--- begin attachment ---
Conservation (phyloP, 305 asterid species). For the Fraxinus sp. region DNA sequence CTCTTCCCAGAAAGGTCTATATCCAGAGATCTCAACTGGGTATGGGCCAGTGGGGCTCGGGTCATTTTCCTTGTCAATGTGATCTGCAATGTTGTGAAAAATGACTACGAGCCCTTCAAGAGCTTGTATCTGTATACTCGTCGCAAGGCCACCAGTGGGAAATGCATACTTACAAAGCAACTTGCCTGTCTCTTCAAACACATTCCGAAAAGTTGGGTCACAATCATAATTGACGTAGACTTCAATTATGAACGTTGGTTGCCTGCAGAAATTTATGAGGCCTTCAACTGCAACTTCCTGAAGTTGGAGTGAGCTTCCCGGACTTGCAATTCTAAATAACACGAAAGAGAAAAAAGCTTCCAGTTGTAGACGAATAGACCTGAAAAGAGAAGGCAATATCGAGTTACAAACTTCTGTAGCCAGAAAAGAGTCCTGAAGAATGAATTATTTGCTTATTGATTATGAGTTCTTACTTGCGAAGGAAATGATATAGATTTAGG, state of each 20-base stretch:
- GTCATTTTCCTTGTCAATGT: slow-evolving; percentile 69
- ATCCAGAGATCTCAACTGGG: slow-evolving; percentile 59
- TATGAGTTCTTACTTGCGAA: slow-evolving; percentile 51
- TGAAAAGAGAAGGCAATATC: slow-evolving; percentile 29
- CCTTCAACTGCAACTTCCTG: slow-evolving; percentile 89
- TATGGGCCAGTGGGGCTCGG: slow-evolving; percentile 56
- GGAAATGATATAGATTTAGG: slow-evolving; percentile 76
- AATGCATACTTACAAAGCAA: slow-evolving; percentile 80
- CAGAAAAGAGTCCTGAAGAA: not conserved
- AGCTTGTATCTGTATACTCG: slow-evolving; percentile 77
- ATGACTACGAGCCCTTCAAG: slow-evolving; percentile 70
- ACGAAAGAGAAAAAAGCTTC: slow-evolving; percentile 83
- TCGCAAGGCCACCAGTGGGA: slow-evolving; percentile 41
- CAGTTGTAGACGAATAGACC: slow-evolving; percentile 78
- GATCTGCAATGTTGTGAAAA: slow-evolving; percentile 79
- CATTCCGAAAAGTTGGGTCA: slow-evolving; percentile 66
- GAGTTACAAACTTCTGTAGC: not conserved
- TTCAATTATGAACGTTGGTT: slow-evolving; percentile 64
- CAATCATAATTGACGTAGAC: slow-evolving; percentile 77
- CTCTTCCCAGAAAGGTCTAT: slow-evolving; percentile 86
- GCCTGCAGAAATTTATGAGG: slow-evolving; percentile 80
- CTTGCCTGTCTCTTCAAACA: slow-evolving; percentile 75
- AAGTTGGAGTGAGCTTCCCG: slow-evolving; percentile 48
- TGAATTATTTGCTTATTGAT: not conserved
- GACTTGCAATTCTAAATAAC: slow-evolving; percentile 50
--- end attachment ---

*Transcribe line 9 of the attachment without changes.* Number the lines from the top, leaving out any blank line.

- AATGCATACTTACAAAGCAA: slow-evolving; percentile 80